“Life’s Simple 7 has served as a proven, powerful tool for understanding how to achieve healthy aging and ways to improve cardiovascular health while decreasing the risks of developing heart disease and stroke, as well as cancer, dementia and many other chronic diseases,” he said. “Given the evolving research, it was important to address some limitations to the original metrics, particularly in ways they’ve been applied to people from diverse racial and ethnic populations.”

Lloyd-Jones explained that some of the previous metrics, such as diet, were not as sensitive to differences among people, or as responsive to changes over time within a single individual. “We felt it was the right time to conduct a comprehensive review of the latest research to refine the existing metrics and consider any new metrics that add value to assessing cardiovascular health for all people.”

Life’s Essential 8 includes:

  • At the population level, dietary assessment is based on daily intake of elements in the Dietary Approaches to Stop Hypertension (DASH) eating pattern. The DASH-style diet score has eight components: high intake of fruits, vegetables, nuts and legumes, whole grains, low-fat dairy, and low intake of sodium, red and processed meats, and sweetened drinks.
  • For individuals, the Mediterranean Eating Pattern for Americans (MEPA) is used to assess and monitor cardiovascular health. The MEPA is a DASH-style eating pattern that can be measured with 16 yes or no questions about the weekly frequency of eating olive oil, vegetables, berries, meat, fish, dairy, grains, etc. The MEPA screener does not include consumption of sugar-sweetened beverages, so clinicians are encouraged to ask at the time of assessment.

Each component of Life’s Essential 8, which is assessed by the My Life Check tool, has an updated scoring system ranging from 0 to 100 points. The overall cardiovascular health score from 0 to 100 points is the average of the scores for each of the 8 health measures. Overall scores below 50 indicate “poor” cardiovascular health, and 50-79 is considered “moderate” cardiovascular health. Scores of 80 and above indicate “high” cardiovascular health. The advisory recommends measuring cholesterol, blood sugar, blood pressure, height and weight at least every five years for the most complete and accurate Life’s Essential 8 score.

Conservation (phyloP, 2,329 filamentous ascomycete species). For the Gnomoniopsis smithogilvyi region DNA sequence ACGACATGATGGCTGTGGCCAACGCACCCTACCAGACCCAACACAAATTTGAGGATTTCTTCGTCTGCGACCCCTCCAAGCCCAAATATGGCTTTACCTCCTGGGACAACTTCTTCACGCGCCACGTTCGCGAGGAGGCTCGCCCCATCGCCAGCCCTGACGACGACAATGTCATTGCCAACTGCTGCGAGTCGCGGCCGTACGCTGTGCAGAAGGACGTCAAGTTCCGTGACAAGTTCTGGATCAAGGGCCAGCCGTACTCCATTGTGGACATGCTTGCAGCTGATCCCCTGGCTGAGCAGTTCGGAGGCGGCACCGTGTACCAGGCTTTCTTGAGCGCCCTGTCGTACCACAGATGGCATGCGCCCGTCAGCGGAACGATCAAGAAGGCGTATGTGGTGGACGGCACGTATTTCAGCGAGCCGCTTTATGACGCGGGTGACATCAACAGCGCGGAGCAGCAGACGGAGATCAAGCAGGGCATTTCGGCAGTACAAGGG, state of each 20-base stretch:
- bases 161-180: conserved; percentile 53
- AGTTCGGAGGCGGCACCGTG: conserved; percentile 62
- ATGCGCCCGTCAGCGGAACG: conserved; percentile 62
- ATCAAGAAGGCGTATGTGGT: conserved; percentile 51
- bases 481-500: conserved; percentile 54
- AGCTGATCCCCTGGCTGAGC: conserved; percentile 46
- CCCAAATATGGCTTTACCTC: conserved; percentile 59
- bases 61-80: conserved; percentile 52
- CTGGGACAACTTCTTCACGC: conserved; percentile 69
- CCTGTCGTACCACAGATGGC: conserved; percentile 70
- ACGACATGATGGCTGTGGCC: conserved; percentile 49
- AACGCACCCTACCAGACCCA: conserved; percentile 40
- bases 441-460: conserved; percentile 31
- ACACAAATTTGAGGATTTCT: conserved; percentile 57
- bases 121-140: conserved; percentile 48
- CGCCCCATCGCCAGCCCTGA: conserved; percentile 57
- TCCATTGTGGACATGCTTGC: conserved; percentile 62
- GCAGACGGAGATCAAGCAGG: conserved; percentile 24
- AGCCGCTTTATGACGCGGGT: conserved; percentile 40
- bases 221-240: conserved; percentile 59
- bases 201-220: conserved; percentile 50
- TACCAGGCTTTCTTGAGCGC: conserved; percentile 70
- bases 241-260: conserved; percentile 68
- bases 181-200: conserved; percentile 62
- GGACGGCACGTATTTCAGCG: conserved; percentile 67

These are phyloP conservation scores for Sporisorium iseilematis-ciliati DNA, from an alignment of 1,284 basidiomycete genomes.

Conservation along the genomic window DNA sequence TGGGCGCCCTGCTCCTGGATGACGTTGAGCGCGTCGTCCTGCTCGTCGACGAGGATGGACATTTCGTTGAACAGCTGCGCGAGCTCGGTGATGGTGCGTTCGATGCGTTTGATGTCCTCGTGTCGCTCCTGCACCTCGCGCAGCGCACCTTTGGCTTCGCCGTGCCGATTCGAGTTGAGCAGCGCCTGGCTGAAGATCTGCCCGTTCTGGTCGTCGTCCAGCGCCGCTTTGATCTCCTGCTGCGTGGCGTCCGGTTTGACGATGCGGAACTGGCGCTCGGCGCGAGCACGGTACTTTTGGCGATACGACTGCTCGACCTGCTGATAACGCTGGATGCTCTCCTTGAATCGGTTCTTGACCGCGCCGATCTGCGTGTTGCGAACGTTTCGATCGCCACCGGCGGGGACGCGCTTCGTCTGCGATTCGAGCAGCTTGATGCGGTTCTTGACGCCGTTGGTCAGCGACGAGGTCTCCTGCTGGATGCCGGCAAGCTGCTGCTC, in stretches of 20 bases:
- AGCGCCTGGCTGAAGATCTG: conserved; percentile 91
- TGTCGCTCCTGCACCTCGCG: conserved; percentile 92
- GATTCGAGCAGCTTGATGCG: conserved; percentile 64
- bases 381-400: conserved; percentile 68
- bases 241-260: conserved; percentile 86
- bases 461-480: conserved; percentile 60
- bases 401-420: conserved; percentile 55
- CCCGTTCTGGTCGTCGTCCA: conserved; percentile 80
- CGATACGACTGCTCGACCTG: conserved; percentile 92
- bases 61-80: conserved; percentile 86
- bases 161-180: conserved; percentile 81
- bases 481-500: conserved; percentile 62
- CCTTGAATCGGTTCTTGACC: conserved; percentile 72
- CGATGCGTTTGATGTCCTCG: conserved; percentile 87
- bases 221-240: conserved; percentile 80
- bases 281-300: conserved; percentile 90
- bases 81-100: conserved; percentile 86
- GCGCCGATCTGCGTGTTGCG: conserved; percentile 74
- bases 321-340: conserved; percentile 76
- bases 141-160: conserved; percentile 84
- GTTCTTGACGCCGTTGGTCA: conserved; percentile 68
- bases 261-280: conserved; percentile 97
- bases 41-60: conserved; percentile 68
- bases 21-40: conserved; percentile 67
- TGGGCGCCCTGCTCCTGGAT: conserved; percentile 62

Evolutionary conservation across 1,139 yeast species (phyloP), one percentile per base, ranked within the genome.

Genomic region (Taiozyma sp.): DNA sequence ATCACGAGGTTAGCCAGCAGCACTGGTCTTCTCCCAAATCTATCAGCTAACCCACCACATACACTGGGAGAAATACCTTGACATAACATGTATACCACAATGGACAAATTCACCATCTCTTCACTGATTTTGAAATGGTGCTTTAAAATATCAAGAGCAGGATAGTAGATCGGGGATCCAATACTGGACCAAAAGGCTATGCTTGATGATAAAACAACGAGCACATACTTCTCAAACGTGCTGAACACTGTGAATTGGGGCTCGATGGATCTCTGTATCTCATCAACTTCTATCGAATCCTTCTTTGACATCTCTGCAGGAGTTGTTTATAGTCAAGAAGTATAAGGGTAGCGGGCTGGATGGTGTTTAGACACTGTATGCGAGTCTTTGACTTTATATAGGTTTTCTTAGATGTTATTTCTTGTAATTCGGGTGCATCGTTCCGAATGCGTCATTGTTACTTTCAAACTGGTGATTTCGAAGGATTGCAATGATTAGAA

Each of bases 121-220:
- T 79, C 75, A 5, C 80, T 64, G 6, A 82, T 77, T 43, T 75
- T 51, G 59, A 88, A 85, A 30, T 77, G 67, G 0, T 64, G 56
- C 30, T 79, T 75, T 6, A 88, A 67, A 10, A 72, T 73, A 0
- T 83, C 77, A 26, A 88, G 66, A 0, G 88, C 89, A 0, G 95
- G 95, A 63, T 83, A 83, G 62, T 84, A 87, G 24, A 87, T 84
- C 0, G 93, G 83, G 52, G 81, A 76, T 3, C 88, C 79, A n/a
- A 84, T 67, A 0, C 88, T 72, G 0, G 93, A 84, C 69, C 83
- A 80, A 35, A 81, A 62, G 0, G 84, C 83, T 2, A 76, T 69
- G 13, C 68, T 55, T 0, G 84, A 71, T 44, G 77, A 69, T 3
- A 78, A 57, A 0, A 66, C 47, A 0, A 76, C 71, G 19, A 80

The writing group also reviewed data about the impacts of stress, mental health and social determinants of health, such as access to health care, income or education level, and structural racism, which are critical to understanding the foundations of health, particularly among people from diverse racial and ethnic populations.

“We considered social determinants of health carefully in our update and determined more research is needed on these components to establish their measurement and inclusion in the future,” said Lloyd-Jones. “Nonetheless, social and structural determinants, as well as psychological health and well-being, are critical, foundational factors in an individual’s or a community’s opportunity to preserve and improve cardiovascular health. We must consider and address all of these issues for people to have the opportunity for a full, healthy life as measured by Life’s Essential 8.”

“Life’s Essential 8 is a major step forward in our ability to identify when cardiovascular health can be preserved and when it is sub-optimal. It should energize efforts to improve cardiovascular health for all people and at every life stage,” Lloyd-Jones concluded.

Source: Read Full Article